You Can’t Do What You Can’t Do—Until You Do What You Can.

Ben White PhotosYOU CAN’T DO WHAT YOU CAN’T—UNTIL YOU DO WHAT YOU CAN.

   Picture this: a ten-month old, precariously gripping the edge of a coffee table, contemplates the wisdom of letting go and testing this new mode of transportation: feet. As daddy coaxes and coos, Little Guy finally decides “What the heck!” and lets go, tipping and toddling his way toward the goal line, thereby achieving his longest distance ever—1.5 steps! It would’ve been two steps if his toe hadn’t gotten in the way, but daddy doesn’t care—tears are drizzling, video is streaming, and Little Guy is an immediate FB superstar. To celebrate, daddy immediately signs him up for Pee Wee football. After all, he has a month to train.

   What?

   How about this: Joey, a 7th grader, gets an A on his first biology test. The next day, he applies to med school.

   Dumb? Probably. But still, hundreds, thousands—even millions of people do it every day: get ahead of themselves. Of course, the average 7th grader doesn’t apply to med school, and I can’t remember the last time a toddler scored a TD, but others jump right into things they’re not remotely ready for.

   Remember, you can’t do what you can’t do until you first do what you can do. In other words, we’ll blow up the big dream if we don’t first do the time developing the skills we have.

   Maybe we think we can jump right into the big time, but we won’t stay there long.

   “Do not despise the day of small beginnings for the Lord rejoices to see the work begin” (Zech. 4:10).

   A lifelong relationship begins with a “hello”. A business begins with the very first customer. A mighty oak tree begins with a small acorn. Writing a book begins with the first word. A concert pianist begins with “Chopsticks”. Losing pounds begins with the first day of the diet. A dynasty begins with one man and one woman.

   God rarely begins a person on the highway to his or her destiny in a big way. Not that He can’t, but there is much to be learned on the road from small to big. And depending on what our dreams and destinies are, lessons will vary.

   For example, how to manage people is a big lesson for anyone wanting to head up an organization, manage a department or own their own business. Businesses rarely begin with more than a handful of employees so that owners learn how to hire wisely, manage workers with the right balance of respect and authority, and handle personnel problems. Imagine trying to learn all of that with dozens of employees.

   Or a military service member—he or she begins as the lowest-ranked soldier or officer and grows into more responsibility through promotion. To begin as an admiral or general would probably not work.

   Many other examples come to mind. Talents for writing or music or art must be developed; one begins small, writing for a school paper, performing a music recital, or painting a school mural.

   “Do not despise the day of small beginnings.”

   We often want to start big and then get frustrated when we can’t. Or, we get tired of working, practicing, doing and re-doing and so we quit, thinking the dream will never happen. But here’s a principle: The bigger the destiny, the longer the prep time. Oak trees take decades to become full grown. Masters take decades to perfect their crafts. Multi-million dollar companies take years to become that profitable.

   The fact is that to appreciate the value of “small beginnings,” we have to realize that all of life is about “becoming.”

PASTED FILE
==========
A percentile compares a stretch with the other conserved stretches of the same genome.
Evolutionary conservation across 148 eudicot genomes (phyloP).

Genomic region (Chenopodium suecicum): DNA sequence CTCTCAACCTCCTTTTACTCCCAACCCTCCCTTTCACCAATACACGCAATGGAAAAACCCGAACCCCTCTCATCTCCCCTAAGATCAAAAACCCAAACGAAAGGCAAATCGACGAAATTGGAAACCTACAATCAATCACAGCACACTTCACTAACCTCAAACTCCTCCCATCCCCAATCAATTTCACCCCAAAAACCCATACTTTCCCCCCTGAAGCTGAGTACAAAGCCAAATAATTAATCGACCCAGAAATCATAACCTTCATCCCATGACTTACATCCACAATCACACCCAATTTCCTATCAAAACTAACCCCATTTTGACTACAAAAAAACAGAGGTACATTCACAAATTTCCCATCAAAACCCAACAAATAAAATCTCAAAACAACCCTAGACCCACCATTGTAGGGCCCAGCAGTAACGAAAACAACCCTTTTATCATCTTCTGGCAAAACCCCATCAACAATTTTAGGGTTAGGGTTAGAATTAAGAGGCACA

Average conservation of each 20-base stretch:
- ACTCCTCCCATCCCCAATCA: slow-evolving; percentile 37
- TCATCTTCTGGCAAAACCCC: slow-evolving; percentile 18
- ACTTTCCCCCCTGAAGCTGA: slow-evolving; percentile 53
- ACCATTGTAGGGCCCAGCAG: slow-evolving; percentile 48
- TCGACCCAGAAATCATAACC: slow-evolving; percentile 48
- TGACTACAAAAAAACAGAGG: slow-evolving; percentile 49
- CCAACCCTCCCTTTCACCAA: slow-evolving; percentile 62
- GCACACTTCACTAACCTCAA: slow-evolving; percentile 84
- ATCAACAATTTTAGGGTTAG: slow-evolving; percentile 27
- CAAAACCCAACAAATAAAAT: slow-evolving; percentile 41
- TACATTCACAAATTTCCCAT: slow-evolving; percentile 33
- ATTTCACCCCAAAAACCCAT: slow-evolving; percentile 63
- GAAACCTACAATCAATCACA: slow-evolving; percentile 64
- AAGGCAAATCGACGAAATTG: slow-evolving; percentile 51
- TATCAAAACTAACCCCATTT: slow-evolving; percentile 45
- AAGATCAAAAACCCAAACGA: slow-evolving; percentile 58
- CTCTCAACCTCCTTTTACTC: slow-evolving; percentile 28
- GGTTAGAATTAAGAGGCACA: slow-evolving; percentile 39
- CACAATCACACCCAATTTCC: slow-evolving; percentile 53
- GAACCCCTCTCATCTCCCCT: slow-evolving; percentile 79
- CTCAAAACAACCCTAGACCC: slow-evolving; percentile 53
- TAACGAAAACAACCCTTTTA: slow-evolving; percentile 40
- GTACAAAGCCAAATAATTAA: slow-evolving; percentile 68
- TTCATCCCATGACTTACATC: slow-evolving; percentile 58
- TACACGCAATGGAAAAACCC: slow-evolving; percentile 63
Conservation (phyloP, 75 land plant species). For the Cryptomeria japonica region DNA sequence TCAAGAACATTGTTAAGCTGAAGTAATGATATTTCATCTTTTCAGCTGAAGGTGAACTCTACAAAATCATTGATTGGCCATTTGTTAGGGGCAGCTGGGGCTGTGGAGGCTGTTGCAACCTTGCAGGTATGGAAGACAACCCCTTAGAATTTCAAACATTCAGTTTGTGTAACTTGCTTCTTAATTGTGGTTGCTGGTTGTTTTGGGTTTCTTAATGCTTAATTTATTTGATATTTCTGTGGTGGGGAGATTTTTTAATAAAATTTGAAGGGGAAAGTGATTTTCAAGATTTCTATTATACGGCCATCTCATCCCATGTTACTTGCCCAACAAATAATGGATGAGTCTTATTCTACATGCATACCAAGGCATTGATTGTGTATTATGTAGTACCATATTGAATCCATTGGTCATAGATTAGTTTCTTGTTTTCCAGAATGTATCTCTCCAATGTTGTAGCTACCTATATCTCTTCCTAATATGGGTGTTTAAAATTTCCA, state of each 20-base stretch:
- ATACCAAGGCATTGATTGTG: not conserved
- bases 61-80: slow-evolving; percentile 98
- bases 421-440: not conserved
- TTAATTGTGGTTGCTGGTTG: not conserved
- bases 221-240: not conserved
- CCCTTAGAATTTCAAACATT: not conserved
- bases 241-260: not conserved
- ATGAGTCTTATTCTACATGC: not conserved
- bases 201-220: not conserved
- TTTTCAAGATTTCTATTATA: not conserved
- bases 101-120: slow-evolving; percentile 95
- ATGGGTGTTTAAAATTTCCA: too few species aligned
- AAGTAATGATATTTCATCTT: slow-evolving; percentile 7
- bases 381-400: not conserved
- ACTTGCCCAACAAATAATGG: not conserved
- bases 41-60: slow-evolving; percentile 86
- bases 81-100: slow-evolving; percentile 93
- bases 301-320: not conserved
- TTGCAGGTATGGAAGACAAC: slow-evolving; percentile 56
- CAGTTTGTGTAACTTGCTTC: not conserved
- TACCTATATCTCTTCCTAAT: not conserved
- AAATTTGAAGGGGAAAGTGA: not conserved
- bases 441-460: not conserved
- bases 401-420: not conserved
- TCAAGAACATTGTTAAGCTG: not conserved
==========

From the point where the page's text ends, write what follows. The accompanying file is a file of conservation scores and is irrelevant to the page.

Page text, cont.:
We make the mistake of asking children what they want to “be” when they grow up. Rather we should be asking them what they want to “become.” Small distinction but the message is huge: “becoming” takes time and work.

   The Bible’s King David, for example, spent years by himself learning to shepherd sheep and fight lions and bears. Afterward, he spent 16 years hiding in caves from Saul who wanted to kill him. What did he learn from all that trauma?  Warfare, leadership and honor. And what did he become?  A mighty warrior and a king.

   Both Joseph and Esther are examples as well.

   Joseph was sold into slavery to a rich Egyptian (not fair), during which time he rose to favor for his ability to organize, grow, and prosper his master’s entire estate and business. Esther, likewise, was kidnapped and cast into a Persian king’s harem in an impossible-odds contest to become his queen (also not fair). But what did both Joseph and Esther learn in their prisons? They mastered the foreign languages, cultures, customs, and upper class etiquette of a foreign people. In addition, Joseph learned large-scale people management and government leadership skills because God was training him to become an administrator and Egypt’s second in command to Pharaoh. Esther learned a great deal about how to navigate the politics of a royal court—intel she needed in order to function as queen and save her people from total annihilation.

   So—what do David, Joseph and Esther all have in common?

   They all made the best of their humble situations by doing the best they could do. They exhibited grace, excellence and honor despite long seasons of obscurity, opposition, grueling work, and demanding tests of faith. But here’s the endgame: each was promoted to royalty.

   Not one of them despised their days of small beginnings nor did they reject the prep time critical to the success of their assignments from the Lord.

   Lesson? Don’t be discouraged at the small beginnings of your dream or destiny. Granted, it can seem overwhelming when you envision how far you have to go but, as Michael Hyatt says, “Just do the next thing in front of you.”

   The bottom line: You can’t do what you were called to do later until you learn to build on what you can do now.

           

           

 

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